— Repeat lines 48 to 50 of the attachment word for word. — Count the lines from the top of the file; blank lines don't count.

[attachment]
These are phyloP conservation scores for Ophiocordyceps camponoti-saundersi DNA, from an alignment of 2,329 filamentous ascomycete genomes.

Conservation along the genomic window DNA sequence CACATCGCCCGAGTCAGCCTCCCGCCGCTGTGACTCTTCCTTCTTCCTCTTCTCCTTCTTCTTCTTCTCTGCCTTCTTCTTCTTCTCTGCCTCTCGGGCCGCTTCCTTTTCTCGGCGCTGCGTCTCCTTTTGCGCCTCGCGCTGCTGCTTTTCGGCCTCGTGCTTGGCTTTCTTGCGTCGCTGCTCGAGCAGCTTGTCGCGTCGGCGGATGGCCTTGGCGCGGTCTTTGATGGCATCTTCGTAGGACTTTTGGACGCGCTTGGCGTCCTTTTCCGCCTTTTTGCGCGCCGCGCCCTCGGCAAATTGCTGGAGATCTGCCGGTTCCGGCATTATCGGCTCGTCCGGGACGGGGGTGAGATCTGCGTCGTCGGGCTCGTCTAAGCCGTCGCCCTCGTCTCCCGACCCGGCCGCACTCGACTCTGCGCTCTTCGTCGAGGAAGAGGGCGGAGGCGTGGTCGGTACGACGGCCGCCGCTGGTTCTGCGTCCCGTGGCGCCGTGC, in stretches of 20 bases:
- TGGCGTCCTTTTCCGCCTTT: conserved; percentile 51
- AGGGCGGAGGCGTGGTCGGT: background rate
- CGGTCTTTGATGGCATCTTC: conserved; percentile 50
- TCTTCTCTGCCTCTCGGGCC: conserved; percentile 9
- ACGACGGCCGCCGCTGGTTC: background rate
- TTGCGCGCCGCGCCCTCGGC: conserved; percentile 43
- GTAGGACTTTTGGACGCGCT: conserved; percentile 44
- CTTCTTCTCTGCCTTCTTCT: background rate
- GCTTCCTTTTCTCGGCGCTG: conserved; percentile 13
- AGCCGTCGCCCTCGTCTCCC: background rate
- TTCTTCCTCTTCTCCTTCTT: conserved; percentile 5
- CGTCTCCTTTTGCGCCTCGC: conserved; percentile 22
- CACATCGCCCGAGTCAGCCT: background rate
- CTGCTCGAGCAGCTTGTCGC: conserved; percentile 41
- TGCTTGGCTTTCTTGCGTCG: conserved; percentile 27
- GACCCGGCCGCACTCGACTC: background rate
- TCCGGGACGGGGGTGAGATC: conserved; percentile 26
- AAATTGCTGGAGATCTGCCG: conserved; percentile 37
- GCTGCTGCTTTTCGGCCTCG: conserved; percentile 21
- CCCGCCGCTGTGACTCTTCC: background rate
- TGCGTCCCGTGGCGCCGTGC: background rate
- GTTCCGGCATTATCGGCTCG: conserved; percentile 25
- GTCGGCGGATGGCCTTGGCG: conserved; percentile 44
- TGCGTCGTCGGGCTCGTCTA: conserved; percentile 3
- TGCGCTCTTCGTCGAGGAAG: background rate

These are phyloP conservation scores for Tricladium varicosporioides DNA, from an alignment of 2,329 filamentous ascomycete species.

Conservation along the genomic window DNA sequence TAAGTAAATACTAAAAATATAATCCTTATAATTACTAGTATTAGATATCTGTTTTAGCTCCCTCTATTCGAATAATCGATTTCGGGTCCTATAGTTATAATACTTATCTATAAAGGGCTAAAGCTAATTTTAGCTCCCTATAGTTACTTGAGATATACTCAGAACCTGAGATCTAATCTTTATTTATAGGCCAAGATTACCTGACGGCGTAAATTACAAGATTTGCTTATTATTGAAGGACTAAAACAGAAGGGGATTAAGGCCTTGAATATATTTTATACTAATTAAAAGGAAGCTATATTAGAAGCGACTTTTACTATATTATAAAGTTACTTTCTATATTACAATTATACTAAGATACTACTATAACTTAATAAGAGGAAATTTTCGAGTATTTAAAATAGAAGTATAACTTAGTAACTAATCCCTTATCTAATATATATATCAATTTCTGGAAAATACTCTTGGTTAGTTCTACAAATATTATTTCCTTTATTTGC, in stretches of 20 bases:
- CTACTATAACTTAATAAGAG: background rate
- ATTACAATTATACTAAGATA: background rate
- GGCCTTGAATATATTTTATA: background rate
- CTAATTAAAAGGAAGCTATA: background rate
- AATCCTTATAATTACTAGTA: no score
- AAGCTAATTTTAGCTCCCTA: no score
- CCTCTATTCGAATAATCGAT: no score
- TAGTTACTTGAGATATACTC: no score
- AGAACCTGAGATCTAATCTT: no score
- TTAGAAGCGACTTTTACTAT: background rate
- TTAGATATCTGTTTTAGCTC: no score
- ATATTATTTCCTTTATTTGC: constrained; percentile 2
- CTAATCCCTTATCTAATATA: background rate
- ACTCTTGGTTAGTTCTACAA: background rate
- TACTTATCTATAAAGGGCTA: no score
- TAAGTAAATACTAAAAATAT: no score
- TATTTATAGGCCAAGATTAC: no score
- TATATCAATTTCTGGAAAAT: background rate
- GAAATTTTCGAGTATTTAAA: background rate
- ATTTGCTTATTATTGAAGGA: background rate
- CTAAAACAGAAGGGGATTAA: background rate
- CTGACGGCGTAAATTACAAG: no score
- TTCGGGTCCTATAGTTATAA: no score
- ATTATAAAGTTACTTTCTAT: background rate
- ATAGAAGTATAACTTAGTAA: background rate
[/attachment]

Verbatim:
- GAAATTTTCGAGTATTTAAA: background rate
- ATTTGCTTATTATTGAAGGA: background rate
- CTAAAACAGAAGGGGATTAA: background rate